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Weyes Blood: And in the Darkness, Hearts Aglow review – gloom becomes a thing of

The last time the world heard from singer-songwriter Natalie Mering it was 2019, and Titanic Rising, her fourth album under the name Weyes Blood, was quite rightly being hailed as one of the year’s best. Titanic Rising’s sound was rich and very evocative of early 70s California. Its songs, however, were very much a product of the 21st century, marked by an pervading sense of imminent catastrophe, fuelled by an index of millennial worries that stretched from online dating to late capitalism and environmental collapse.

Not unexpectedly, the intervening three years haven’t done a lot to improve Mering’s mood. By her own account, she was not one of those people who found the Covid pandemic an unexpected but ultimately welcome reset, a chance to pause and breathe and take stock. “Has a time ever been more revealing that people are hurting,” she asks, rhetorically, on Titanic Rising’s successor, an album on which everything is broken and everyone is failing to connect with everyone else.

The artwork for Weyes Blood: And in the Darkness, Hearts Aglow.
The artwork for Weyes Blood: And in the Darkness, Hearts Aglow. Photograph: Neil Krug

“I’d give anything to hang, I’ve been without friends,” she protests on a song called Hearts Aglow, but when she does, it doesn’t come as much relief. After a beautiful shimmer of strings, the first thing you hear on And in the Darkness, Hearts Aglow is Mering describing sitting alone at a party, “wondering if anyone knows me, really sees who I am – it’s been so long since I felt really known.” Should anyone wonder what Mering thinks the problem is, the accompanying video for the song It’s Not Just Me It’s Everybody, features her performing a choreographed pas de deux with an animated mobile phone that, when not dancing, rips the guts out of human beings. On Grapevine, she fondly recalls an ex, wondering if she’ll see him again; when she subsequently does, he’s driving on the other side of the road, briefly glimpsed as he speeds in the opposite direction. It’s a worldview perhaps linked to her unwise lockdown arrangements. “I should have stayed with my family,” she ruefully complains as the album draws to a close, “I shouldn’t have stayed in my little place in the world’s loneliest city” – hardly a line that her adopted home town of Los Angeles is going to be using in its tourism literature, no matter how successful And in the Darkness, Hearts Aglow becomes.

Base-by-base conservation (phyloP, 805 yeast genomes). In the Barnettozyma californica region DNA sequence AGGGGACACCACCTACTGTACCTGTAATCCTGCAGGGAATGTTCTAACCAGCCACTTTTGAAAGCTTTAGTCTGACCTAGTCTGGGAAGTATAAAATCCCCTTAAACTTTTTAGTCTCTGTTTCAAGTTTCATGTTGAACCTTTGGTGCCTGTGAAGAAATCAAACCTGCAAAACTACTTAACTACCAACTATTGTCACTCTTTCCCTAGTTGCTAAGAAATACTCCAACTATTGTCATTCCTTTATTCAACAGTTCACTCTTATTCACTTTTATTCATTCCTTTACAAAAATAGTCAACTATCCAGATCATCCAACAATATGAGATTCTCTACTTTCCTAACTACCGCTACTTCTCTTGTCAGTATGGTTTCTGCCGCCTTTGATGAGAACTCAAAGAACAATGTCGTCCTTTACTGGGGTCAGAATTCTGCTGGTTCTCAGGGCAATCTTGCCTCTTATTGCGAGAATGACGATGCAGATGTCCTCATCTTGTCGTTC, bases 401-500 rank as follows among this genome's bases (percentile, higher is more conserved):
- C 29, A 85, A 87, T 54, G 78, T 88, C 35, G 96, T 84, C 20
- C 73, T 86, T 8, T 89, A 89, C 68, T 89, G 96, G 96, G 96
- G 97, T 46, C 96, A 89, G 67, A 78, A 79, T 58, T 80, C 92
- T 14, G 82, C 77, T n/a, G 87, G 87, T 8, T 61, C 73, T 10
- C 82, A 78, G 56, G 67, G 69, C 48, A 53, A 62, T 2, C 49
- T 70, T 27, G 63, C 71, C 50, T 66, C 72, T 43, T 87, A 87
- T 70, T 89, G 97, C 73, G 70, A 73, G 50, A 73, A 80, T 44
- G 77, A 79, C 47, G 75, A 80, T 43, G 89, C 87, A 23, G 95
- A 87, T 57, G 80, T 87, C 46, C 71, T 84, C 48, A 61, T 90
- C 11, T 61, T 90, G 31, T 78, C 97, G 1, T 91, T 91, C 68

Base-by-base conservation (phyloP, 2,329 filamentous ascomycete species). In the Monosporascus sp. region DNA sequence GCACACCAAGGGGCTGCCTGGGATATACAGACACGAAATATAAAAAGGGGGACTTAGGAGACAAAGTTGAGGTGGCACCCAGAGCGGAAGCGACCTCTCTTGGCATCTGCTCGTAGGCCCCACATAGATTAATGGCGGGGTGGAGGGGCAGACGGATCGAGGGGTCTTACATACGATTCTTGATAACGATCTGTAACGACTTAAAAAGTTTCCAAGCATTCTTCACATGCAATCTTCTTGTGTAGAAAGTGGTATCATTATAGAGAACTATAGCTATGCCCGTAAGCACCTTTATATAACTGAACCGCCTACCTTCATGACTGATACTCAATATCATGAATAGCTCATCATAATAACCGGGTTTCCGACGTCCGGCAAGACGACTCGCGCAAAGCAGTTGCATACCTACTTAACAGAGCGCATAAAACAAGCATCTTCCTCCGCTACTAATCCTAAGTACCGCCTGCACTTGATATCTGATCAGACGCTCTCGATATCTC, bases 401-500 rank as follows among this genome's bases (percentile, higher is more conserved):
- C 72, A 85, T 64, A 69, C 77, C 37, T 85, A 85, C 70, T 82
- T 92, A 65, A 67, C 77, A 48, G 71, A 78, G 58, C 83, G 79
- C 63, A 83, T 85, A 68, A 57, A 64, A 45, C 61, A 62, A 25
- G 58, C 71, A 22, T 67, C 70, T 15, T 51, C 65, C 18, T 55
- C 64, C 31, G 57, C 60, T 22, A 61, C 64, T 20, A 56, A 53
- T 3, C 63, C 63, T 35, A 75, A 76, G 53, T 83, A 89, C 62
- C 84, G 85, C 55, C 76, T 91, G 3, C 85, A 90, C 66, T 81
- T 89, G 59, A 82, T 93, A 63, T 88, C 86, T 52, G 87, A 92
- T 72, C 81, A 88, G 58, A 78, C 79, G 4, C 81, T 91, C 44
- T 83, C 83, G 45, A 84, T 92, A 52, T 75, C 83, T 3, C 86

Whatever havoc the pandemic may have wreaked on Mering’s already gloomy outlook, it’s done nothing to spoil her melodic facility. And in the Darkness, Hearts Aglow gently bombards you with one fantastic tune after another: the lovely sigh of Grapevine; Twin Flame, on which her vocal soars away from the sparse synthesiser and ancient drum-machine backing; the deceptively carefree-sounding Children of the Empire, surrounded by a complex, Brian Wilson-inspired arrangement that ultimately involves everything from tubular bells to a tuba, but never sounds overwrought.


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